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Date: 30 April 2016. Label Everything.

janice142

An online associate named Jack who recently bought a trawler wrote "I'd like to go through it and put some sort of labels or tags on everything. Any suggestions?" He's definitely smart to want to label his boat. Aboard Seaweed I mark even the "obvious" and for a very good reason.
 

I know that at some point in the future I'll forget what is apparent and easy today.


What makes that all Not-A-Big-Deal is that I've labeled almost everything aboard Seaweed. I do not have to remember. It is all right there ready for me.

The best part of labeling though is in the money it WILL save you down the waterway. The why is simple if you think about it.

Someday you will have a worker aboard who does not know your set-up. He'll be able to see the labels and thus follow the logic you've employed. The time he does not spend tracing wires will be money you get to keep.


This is the back of my instrument panel. It's not the tidiest on the planet. Sigh.

This is one of those labeling projects I should get to someday.


Folks wonder what boaters do once retired. After all, what can possibly take all day long and still not be finished a week later. Well, look above. Those wires ought to have been identified and marked long ago.
 

 

When in the midst of a project I label temporarily the wires I'm messing with.

 

A clothes pin holds the pair I'm connecting. It also prevents me from dropping a wire. That is never a good thing.

Also I make use of old bread wrapper tags. It is easy to make a note for myself on them in a permanent marker. Ink pens won't write on the plastic so use your better markers.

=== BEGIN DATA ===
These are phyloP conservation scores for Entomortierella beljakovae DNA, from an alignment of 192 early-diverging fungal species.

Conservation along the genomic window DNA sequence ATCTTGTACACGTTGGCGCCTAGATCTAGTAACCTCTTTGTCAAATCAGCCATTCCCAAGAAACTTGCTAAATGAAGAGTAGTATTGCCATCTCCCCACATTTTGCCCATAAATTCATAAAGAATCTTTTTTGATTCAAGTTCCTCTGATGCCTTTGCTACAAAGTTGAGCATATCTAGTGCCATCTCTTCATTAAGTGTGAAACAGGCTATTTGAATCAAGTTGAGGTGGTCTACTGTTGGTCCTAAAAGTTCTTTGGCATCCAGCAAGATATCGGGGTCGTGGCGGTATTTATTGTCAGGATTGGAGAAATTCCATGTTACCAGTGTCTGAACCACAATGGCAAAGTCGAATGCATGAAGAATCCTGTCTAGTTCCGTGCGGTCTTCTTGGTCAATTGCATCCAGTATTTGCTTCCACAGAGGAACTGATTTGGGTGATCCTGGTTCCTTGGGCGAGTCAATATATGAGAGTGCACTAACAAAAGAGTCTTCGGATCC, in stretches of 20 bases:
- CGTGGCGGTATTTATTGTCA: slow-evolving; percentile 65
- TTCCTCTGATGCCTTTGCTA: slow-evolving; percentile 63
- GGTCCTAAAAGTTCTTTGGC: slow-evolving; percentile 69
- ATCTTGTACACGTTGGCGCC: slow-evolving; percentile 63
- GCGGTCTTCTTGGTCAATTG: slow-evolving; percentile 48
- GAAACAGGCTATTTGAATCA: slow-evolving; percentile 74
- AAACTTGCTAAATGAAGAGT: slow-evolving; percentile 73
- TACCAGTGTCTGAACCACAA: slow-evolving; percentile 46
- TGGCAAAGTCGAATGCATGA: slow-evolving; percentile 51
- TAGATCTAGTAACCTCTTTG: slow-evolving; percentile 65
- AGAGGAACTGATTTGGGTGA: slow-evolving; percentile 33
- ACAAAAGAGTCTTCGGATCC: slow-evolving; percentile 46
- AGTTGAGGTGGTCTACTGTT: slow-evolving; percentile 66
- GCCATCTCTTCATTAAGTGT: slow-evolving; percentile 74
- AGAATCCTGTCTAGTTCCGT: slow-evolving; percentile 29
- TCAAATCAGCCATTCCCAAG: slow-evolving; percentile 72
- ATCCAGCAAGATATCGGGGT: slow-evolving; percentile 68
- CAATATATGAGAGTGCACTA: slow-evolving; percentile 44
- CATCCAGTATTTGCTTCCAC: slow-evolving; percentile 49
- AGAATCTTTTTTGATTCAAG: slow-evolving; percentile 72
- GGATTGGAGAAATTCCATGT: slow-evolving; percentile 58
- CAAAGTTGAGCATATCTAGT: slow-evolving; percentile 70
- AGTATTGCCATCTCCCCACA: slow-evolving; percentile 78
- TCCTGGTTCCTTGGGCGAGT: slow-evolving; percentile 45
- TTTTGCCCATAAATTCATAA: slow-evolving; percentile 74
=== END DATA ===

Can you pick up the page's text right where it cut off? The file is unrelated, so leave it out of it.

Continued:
Having a stash of bread wrapper tags is a good idea. I keep a half dozen in my electrical box and a few more in the galley.

Side Note: I use the least expensive sandwich bags in my galley. They are a penny each ($1 for a hundred) which appeals to my thriftiness.

The problem is sealing the bags. A bread tag like those at the left solves that and is reusable.

 


Some boaters such as Colin Day on Lily Maria have taken labeling to the highest level. His is an engine room I admire. A total neophyte could come aboard Lily Maria and KNOW what to do, what oil to use, what filters, and more. Nobody has to be smart and that is directly the result of Colin's genius. Kudos to Colin for certain.



The article about this boat is here:  Life onboard Lily Maria (Thompson 44 M/V)


One of the nicest things about boaters is sharing... knowledge,
a spare from the parts inventory, and most of all friendship.


I have learned a lot from others. I am grateful for their help and willingness to assist me as I learn the ropes. So far so good.

Perhaps that is why boating appeals to me. I can incorporate knowledge gained from a variety of sources and make it work for me aboard Seaweed.

There is no way any one individual could know it all. Regardless of what some online forums might have you to believe, being a know-it-all able to rebuild each system on your boat is not necessary. As long as you are Capable of Learning [article link] you and I will be fine.

I am having a fabulous time learning things.

Last week I was chatting with a gent. Between the two of us we have nearly 100 years of boating experience. And still we learn. It's fun to bounce ideas off others as a nugget here and another there can form the basis of a Good Decision.


My expired flares I keep separated from the current ones. Labeled as such, of course.


Life is good afloat.

P.S. - You cannot have too many labels. A label maker might be a nifty toy/tool to have aboard. It is not something I'd pay retail for. Indeed with good handwriting the label maker is not necessary. A 3x5 card, scissors and a piece of good clear tape can do the same thing for essentially free.

I'd love to hear what you label and how you mark the items.
And, have you got the wires/fuse panel, etc. marked in your Log Book too?

COMMENTS:
 

2016

Categories: Boats, Characters, Galley, In the Bilges, Organizing,

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